Performance as Research
I’ve always had a problem with the idea of performance as research. They don’t seem at all the same thing to me. One of the consequences of the octopus-like reach of education everywhere in the West has been the ‘academicisation’ of performance – ie taking a subjective, creative activity and making it part of the ‘objective’ and disciplined academic curriculum. It’s fair enough for performance to be incorporated into the system somehow as that’s how most of us experience music, but it sits every uncomfortably with conventional academic forms of measurement. No one goes to a concert with a list of ‘performance criteria’ in their head, and it’s not easy to estimate the research quotient in performance of Schubert songs or Messiah. Was that a 63% Müllerlied or a 65? And what’s the difference? Doctoral studies are particularly at risk from the subjective/objective compromise, and most UK universities have some sort of system whereby a performance (or performances) is somehow justified by a research element. This is really performance and research, and very rarely performance as research. The creative act isn’t considered sufficiently ‘academic’ in itself – and in any case, how would you be able to measure it? Universities might become like art colleges (which produced some of the greatest and least academic musicians of the late 20th century, of course).
The PhD for which I was the Opponent at the University of Gothenburg was a genuine example of performance as research. It was an artwork in itself, with the necessary academic apparatus ingeniously incorporated into it in the form of dialogues with the sources and multiple layers of commentary. It took the form of a written document and a film, and the Defence was the ideal forum in which the complex concepts that formed the intellectual underpinning of the work could be examined. Not only was the dialogue between Opponent and Respondent a kind of performance in itself, but the questions of the examining board were also enlightening and supportive of the whole project. Most surprising (for me) were the questions from the audience. I found myself wondering where on earth you’d find such a high powered, interested and informed audience back home. That’s without even beginning to imagine the whole thing happening in a foreign language.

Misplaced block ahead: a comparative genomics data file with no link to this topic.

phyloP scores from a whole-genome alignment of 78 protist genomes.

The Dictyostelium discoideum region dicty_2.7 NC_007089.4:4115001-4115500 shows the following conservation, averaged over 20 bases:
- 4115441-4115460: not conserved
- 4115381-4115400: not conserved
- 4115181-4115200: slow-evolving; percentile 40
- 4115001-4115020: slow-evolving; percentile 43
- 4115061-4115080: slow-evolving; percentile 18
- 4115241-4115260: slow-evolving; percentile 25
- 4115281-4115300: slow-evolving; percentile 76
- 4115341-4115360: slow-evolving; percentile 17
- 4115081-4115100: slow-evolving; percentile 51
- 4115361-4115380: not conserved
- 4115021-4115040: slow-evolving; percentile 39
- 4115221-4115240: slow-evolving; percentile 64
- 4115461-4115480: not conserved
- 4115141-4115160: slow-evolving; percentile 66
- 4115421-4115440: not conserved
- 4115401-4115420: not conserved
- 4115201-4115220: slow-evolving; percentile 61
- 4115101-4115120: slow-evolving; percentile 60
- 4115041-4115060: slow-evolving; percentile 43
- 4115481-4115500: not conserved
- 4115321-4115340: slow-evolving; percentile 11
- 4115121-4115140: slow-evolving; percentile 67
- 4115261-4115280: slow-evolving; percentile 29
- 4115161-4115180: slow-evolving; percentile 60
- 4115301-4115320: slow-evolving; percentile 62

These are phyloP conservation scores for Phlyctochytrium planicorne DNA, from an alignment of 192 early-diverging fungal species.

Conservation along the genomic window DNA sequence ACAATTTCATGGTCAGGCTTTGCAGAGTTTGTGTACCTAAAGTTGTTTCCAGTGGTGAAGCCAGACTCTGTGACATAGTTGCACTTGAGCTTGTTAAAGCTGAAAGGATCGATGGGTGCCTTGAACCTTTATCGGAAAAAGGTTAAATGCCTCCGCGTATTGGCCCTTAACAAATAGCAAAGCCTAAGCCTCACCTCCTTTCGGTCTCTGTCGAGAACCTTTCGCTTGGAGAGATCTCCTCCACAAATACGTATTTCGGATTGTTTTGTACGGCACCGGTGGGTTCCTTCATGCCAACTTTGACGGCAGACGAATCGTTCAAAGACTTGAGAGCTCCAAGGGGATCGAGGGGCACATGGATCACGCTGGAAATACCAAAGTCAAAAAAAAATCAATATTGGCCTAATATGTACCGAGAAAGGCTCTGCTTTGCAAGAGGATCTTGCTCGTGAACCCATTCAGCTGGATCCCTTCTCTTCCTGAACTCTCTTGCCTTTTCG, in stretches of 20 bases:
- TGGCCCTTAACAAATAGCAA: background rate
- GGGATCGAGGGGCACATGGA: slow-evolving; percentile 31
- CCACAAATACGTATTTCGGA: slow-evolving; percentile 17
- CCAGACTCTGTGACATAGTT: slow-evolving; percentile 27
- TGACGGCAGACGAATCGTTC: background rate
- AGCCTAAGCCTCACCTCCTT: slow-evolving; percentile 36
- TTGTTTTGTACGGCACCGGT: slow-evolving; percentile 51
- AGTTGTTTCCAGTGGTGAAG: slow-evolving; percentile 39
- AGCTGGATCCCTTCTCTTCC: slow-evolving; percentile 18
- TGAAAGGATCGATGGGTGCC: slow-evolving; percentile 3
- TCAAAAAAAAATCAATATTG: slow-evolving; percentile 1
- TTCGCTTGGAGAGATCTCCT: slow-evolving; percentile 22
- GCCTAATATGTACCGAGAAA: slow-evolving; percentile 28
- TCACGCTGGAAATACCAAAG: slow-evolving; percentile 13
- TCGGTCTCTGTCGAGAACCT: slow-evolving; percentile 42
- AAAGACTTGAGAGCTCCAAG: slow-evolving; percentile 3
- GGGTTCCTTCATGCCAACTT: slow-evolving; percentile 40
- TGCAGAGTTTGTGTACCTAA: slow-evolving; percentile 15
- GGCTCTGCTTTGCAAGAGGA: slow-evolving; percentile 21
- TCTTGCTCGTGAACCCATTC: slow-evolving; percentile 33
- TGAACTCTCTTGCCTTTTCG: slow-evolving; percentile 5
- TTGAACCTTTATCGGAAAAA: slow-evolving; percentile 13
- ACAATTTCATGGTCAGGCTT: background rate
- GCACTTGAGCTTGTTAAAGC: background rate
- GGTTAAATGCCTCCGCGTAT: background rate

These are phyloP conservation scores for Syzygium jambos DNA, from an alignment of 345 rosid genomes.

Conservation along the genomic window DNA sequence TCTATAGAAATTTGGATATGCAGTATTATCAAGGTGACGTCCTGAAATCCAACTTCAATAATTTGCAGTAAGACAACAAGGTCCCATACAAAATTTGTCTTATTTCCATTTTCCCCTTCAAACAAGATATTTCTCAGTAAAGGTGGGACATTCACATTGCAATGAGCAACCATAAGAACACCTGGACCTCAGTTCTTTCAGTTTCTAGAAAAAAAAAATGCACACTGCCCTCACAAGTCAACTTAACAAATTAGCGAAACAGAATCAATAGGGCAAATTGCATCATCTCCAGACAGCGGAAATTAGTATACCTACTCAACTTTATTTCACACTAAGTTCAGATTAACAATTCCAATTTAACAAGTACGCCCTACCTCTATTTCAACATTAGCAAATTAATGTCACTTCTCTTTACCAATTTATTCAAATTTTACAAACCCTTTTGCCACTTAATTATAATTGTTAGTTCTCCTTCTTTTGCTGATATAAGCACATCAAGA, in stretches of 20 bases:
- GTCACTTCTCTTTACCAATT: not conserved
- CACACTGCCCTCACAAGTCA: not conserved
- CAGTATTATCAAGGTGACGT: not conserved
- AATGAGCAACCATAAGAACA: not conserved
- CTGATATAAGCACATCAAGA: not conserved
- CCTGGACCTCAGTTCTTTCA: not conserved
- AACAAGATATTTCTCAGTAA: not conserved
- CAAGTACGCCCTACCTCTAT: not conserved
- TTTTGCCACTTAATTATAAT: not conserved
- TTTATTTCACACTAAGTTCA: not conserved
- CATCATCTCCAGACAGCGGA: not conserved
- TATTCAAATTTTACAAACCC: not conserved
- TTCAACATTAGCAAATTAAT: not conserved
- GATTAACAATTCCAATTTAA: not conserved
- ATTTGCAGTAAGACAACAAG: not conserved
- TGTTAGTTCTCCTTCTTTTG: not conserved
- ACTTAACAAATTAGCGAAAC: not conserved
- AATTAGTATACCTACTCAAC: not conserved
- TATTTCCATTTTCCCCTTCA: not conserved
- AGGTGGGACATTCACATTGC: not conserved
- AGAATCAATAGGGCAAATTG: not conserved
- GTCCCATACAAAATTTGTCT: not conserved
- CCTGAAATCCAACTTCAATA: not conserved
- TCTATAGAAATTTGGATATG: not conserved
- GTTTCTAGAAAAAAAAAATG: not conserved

So…if you’re a student thinking about doing a performance PhD in the UK, think about going to Europe. Think too about an environment where you meet fellow scholars and performers from all over the world who will open your eyes to things you’ve never thought of. And think about fees: in most EU countries there aren’t any…
The Academy of Music & Drama at the University of Gothenburg brings together a huge range of disciplines from music and theatre to photography and film, and their idea of the creative process and its relationship to academic study is a very sophisticated one. Elisabeth Belgrano’s thesis and film can be seen here.